86. Do we consider:
A. that if the family kernel and neighborhood space is indeed bilingual and bicultural we have real chances of developing Rromani and that therefore we have first to convince parents and grand-parents to speak Rromani as often as possible at home
B. or that laws and school programs will be sufficient for the maintenance of our language?
87. Do we consider:
A. that parents and grand-parents will speak Rromani with their kids if there is no sign of public respect for this language and prestige for its heritage
B. or that we can expect that one day all families will switch to Rromani just because they will understand they have to love their mother-tongue?
88. Do we consider:
A. that we can achieve public respect and prestige without good quality visibility and empowerment of Rroms in city life
B. or that a simple declaration of "linguistic rights" is sufficient to convince families and neighbors to start again speaking Rromani among them?
89. Do we consider:
A. that good quality visibility will be achieved by common intensive work in key domains of modern life (@-communication, revival of traditional Rromani wisdom, entertainment, environmental issues, religious life, movies, etc…) and that it is necessary for this purpose to unite and strengthen our efforts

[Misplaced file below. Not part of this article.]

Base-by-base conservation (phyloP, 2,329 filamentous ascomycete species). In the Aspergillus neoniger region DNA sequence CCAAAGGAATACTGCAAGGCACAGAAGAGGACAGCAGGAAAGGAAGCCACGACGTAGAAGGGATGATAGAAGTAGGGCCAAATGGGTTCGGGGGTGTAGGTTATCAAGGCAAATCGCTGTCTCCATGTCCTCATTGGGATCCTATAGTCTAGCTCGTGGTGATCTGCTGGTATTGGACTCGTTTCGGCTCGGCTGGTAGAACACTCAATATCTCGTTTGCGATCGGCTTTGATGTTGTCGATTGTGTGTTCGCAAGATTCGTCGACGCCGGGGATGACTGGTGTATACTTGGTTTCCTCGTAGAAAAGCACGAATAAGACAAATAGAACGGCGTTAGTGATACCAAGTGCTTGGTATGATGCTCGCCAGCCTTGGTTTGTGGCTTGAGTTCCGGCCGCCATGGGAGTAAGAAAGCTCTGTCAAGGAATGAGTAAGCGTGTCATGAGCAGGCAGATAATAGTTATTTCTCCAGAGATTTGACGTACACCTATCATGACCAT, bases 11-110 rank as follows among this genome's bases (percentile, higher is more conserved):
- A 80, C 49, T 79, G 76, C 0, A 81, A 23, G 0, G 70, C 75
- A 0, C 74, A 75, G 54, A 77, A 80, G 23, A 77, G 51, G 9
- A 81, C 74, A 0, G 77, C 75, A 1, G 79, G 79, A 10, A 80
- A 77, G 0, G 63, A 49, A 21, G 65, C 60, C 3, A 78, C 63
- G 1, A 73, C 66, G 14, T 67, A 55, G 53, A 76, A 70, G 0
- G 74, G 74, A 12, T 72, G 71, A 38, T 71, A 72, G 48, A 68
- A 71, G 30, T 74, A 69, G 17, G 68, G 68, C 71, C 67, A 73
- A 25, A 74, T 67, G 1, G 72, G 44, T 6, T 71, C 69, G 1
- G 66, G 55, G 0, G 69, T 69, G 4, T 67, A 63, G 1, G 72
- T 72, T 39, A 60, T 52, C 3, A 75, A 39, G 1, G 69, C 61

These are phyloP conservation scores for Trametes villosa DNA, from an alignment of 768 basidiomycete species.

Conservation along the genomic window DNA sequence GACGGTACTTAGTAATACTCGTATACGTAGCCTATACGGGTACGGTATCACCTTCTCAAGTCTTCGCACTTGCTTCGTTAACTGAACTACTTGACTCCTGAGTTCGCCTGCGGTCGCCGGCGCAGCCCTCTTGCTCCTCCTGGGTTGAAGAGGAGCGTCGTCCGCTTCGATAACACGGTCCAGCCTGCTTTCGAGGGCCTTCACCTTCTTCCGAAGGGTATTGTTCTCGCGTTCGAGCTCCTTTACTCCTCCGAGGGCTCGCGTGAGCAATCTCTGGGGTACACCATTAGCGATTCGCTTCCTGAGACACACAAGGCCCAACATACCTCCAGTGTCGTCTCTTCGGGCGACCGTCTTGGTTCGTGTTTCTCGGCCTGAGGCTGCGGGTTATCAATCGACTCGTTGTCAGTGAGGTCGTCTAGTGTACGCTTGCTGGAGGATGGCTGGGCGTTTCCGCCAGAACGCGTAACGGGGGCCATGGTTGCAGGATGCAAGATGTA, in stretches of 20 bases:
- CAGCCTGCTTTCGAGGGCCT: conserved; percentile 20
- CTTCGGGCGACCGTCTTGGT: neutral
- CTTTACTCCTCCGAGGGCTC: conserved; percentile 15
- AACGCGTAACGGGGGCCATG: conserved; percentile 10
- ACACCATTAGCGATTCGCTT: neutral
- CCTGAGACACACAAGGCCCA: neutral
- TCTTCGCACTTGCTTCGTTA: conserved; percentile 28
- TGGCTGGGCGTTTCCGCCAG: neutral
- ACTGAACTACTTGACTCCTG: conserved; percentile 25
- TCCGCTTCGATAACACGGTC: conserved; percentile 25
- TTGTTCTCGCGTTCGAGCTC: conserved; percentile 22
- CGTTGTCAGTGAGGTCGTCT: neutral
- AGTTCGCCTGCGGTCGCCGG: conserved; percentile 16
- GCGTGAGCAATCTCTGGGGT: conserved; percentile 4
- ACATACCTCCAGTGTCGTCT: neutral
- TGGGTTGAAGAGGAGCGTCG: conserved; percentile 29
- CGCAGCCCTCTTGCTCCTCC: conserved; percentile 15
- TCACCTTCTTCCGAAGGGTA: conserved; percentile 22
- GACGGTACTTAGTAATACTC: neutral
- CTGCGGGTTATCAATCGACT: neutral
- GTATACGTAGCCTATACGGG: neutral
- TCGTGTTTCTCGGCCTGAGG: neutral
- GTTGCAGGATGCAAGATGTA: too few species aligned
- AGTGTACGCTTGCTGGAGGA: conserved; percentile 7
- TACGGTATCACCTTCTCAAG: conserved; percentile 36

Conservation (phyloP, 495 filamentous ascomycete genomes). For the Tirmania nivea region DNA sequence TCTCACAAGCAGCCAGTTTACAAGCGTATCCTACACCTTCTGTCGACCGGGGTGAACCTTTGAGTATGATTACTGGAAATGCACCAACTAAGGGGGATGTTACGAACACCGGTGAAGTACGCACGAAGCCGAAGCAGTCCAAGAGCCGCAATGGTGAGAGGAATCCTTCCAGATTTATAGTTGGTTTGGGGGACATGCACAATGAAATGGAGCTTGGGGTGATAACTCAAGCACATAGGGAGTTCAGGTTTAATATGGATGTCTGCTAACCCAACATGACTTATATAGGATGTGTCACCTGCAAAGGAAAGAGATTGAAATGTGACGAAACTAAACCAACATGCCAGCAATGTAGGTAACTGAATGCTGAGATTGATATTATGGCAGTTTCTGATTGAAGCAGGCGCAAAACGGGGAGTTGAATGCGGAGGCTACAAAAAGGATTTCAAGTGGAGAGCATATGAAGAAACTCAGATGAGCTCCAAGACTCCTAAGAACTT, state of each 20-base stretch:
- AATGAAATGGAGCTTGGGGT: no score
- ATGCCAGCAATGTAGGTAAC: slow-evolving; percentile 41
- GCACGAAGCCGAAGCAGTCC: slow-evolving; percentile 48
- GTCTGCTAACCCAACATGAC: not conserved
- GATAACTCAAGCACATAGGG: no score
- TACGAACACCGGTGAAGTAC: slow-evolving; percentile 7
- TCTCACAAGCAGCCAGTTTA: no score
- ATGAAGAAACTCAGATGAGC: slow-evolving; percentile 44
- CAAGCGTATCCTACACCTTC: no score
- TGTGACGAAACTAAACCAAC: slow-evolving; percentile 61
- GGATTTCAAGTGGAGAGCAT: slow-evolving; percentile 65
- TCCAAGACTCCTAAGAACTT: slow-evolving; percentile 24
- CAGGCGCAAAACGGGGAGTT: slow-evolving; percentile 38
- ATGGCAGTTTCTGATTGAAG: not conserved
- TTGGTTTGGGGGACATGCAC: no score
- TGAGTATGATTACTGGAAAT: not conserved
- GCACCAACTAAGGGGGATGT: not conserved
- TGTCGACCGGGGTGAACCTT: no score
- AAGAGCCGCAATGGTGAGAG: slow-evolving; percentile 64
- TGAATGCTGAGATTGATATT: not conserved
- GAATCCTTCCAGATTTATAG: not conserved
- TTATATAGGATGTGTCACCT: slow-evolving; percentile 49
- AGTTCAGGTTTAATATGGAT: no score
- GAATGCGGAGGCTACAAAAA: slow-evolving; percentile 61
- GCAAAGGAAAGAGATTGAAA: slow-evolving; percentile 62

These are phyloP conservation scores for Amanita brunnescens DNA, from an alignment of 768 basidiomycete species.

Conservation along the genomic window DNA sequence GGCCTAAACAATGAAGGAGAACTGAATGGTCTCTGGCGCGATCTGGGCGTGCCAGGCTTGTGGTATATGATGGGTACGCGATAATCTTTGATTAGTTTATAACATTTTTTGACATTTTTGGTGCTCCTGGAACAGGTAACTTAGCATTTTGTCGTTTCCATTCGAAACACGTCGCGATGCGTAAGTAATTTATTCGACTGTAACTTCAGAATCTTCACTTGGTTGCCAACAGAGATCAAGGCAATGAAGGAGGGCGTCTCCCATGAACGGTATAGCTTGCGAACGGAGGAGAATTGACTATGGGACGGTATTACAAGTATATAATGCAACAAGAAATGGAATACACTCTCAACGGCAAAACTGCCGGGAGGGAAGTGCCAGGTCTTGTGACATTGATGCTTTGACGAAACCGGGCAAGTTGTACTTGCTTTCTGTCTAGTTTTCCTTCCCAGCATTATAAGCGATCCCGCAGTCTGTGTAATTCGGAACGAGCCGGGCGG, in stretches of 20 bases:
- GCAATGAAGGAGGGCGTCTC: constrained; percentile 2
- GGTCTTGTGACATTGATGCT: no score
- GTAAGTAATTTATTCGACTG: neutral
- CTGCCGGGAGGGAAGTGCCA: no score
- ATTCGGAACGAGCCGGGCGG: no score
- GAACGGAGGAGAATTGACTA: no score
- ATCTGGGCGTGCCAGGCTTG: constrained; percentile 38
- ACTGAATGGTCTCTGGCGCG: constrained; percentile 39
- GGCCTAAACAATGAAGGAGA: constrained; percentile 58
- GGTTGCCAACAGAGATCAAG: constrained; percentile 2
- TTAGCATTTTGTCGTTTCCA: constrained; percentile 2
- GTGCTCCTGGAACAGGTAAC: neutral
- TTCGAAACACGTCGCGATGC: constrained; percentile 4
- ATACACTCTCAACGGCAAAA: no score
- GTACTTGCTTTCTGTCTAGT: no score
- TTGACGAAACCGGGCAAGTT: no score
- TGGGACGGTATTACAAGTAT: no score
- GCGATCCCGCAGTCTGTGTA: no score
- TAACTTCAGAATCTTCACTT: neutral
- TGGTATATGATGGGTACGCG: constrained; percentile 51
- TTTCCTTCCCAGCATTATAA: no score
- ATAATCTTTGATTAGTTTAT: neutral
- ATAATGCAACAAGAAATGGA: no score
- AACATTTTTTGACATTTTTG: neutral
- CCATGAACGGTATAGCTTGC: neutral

B. or that it will appear one day by itself?
90. Do we consider:
A. that it is wiser to play the game of people attempted to destroy Rromani identity, through attacks against its strongest exponent – language (they are the same who attack all researches evidencing the high level of traditional Rromani culture)
B. or that it is wiser to disregard their attempts of seduction and work for the sake of the common good of the Rromani people?
91. Do we consider:
A. that a dry decision about language standardization, status and programs will unite the Rroms and convince them cultivate Rromani and transmit it to their children
B. or that we have to be creative and promote the IDEA that Rromani language, culture and creation are nonpareil creations of the human spirit and that as such it is a right, a duty and a honor to promote them?
92. Do we consider:
A. that we have to pose further questions in this series
B. or that we should rather turn to concrete work?